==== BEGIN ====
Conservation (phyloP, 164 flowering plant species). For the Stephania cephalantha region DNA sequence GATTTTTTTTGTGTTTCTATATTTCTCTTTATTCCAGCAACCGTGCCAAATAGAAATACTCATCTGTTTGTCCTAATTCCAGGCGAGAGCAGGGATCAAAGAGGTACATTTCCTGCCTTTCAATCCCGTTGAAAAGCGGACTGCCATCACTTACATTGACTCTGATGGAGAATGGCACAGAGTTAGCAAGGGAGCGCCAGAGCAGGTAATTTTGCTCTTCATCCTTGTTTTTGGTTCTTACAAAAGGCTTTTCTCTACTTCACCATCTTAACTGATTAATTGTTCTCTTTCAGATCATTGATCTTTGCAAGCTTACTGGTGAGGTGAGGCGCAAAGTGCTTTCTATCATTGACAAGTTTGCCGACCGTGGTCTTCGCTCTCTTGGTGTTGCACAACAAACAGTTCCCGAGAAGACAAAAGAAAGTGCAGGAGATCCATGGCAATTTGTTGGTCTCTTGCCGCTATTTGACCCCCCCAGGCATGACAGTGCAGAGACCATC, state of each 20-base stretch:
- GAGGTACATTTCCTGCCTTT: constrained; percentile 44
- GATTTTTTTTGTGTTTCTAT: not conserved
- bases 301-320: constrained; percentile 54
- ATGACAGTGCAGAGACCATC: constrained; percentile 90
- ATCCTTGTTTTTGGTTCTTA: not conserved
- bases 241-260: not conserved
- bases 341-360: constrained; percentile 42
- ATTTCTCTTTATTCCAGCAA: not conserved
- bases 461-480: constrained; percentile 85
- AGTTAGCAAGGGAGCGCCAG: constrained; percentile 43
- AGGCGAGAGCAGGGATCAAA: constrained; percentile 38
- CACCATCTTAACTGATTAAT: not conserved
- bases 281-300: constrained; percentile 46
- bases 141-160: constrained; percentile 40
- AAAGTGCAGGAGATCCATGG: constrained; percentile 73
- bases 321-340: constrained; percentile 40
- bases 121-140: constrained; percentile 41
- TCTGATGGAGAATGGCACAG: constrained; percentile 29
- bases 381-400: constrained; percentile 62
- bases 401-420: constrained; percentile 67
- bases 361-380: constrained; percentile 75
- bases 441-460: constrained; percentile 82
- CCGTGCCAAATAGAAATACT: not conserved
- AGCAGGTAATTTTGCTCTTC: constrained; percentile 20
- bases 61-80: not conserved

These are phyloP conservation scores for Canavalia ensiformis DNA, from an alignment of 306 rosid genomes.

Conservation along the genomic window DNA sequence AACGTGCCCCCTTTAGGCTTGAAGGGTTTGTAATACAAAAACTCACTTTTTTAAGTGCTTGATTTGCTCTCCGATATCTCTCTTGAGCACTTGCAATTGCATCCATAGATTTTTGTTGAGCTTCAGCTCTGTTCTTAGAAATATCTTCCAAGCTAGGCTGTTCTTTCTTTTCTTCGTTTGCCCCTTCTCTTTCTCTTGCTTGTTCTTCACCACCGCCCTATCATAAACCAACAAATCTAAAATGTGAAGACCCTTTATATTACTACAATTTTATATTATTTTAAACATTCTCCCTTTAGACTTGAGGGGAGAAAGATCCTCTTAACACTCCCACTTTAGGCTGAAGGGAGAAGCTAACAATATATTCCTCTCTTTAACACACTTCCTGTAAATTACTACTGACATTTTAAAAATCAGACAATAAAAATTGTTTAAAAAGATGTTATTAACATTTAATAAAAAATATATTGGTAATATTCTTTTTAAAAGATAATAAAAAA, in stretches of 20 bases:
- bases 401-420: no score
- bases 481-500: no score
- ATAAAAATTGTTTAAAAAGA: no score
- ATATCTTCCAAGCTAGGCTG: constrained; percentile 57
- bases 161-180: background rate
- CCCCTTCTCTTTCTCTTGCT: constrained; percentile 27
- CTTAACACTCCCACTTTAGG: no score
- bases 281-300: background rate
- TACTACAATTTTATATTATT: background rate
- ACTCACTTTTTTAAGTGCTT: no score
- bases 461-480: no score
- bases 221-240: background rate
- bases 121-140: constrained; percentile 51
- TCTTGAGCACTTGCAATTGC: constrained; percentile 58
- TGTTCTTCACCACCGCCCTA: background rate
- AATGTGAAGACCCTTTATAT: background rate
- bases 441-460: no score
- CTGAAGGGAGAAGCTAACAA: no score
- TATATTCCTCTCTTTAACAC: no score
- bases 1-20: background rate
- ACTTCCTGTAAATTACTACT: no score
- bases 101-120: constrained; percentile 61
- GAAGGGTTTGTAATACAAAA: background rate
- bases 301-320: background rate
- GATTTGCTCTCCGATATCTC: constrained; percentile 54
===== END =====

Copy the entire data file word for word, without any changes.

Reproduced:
Conservation (phyloP, 164 flowering plant species). For the Stephania cephalantha region DNA sequence GATTTTTTTTGTGTTTCTATATTTCTCTTTATTCCAGCAACCGTGCCAAATAGAAATACTCATCTGTTTGTCCTAATTCCAGGCGAGAGCAGGGATCAAAGAGGTACATTTCCTGCCTTTCAATCCCGTTGAAAAGCGGACTGCCATCACTTACATTGACTCTGATGGAGAATGGCACAGAGTTAGCAAGGGAGCGCCAGAGCAGGTAATTTTGCTCTTCATCCTTGTTTTTGGTTCTTACAAAAGGCTTTTCTCTACTTCACCATCTTAACTGATTAATTGTTCTCTTTCAGATCATTGATCTTTGCAAGCTTACTGGTGAGGTGAGGCGCAAAGTGCTTTCTATCATTGACAAGTTTGCCGACCGTGGTCTTCGCTCTCTTGGTGTTGCACAACAAACAGTTCCCGAGAAGACAAAAGAAAGTGCAGGAGATCCATGGCAATTTGTTGGTCTCTTGCCGCTATTTGACCCCCCCAGGCATGACAGTGCAGAGACCATC, state of each 20-base stretch:
- GAGGTACATTTCCTGCCTTT: constrained; percentile 44
- GATTTTTTTTGTGTTTCTAT: not conserved
- bases 301-320: constrained; percentile 54
- ATGACAGTGCAGAGACCATC: constrained; percentile 90
- ATCCTTGTTTTTGGTTCTTA: not conserved
- bases 241-260: not conserved
- bases 341-360: constrained; percentile 42
- ATTTCTCTTTATTCCAGCAA: not conserved
- bases 461-480: constrained; percentile 85
- AGTTAGCAAGGGAGCGCCAG: constrained; percentile 43
- AGGCGAGAGCAGGGATCAAA: constrained; percentile 38
- CACCATCTTAACTGATTAAT: not conserved
- bases 281-300: constrained; percentile 46
- bases 141-160: constrained; percentile 40
- AAAGTGCAGGAGATCCATGG: constrained; percentile 73
- bases 321-340: constrained; percentile 40
- bases 121-140: constrained; percentile 41
- TCTGATGGAGAATGGCACAG: constrained; percentile 29
- bases 381-400: constrained; percentile 62
- bases 401-420: constrained; percentile 67
- bases 361-380: constrained; percentile 75
- bases 441-460: constrained; percentile 82
- CCGTGCCAAATAGAAATACT: not conserved
- AGCAGGTAATTTTGCTCTTC: constrained; percentile 20
- bases 61-80: not conserved

These are phyloP conservation scores for Canavalia ensiformis DNA, from an alignment of 306 rosid genomes.

Conservation along the genomic window DNA sequence AACGTGCCCCCTTTAGGCTTGAAGGGTTTGTAATACAAAAACTCACTTTTTTAAGTGCTTGATTTGCTCTCCGATATCTCTCTTGAGCACTTGCAATTGCATCCATAGATTTTTGTTGAGCTTCAGCTCTGTTCTTAGAAATATCTTCCAAGCTAGGCTGTTCTTTCTTTTCTTCGTTTGCCCCTTCTCTTTCTCTTGCTTGTTCTTCACCACCGCCCTATCATAAACCAACAAATCTAAAATGTGAAGACCCTTTATATTACTACAATTTTATATTATTTTAAACATTCTCCCTTTAGACTTGAGGGGAGAAAGATCCTCTTAACACTCCCACTTTAGGCTGAAGGGAGAAGCTAACAATATATTCCTCTCTTTAACACACTTCCTGTAAATTACTACTGACATTTTAAAAATCAGACAATAAAAATTGTTTAAAAAGATGTTATTAACATTTAATAAAAAATATATTGGTAATATTCTTTTTAAAAGATAATAAAAAA, in stretches of 20 bases:
- bases 401-420: no score
- bases 481-500: no score
- ATAAAAATTGTTTAAAAAGA: no score
- ATATCTTCCAAGCTAGGCTG: constrained; percentile 57
- bases 161-180: background rate
- CCCCTTCTCTTTCTCTTGCT: constrained; percentile 27
- CTTAACACTCCCACTTTAGG: no score
- bases 281-300: background rate
- TACTACAATTTTATATTATT: background rate
- ACTCACTTTTTTAAGTGCTT: no score
- bases 461-480: no score
- bases 221-240: background rate
- bases 121-140: constrained; percentile 51
- TCTTGAGCACTTGCAATTGC: constrained; percentile 58
- TGTTCTTCACCACCGCCCTA: background rate
- AATGTGAAGACCCTTTATAT: background rate
- bases 441-460: no score
- CTGAAGGGAGAAGCTAACAA: no score
- TATATTCCTCTCTTTAACAC: no score
- bases 1-20: background rate
- ACTTCCTGTAAATTACTACT: no score
- bases 101-120: constrained; percentile 61
- GAAGGGTTTGTAATACAAAA: background rate
- bases 301-320: background rate
- GATTTGCTCTCCGATATCTC: constrained; percentile 54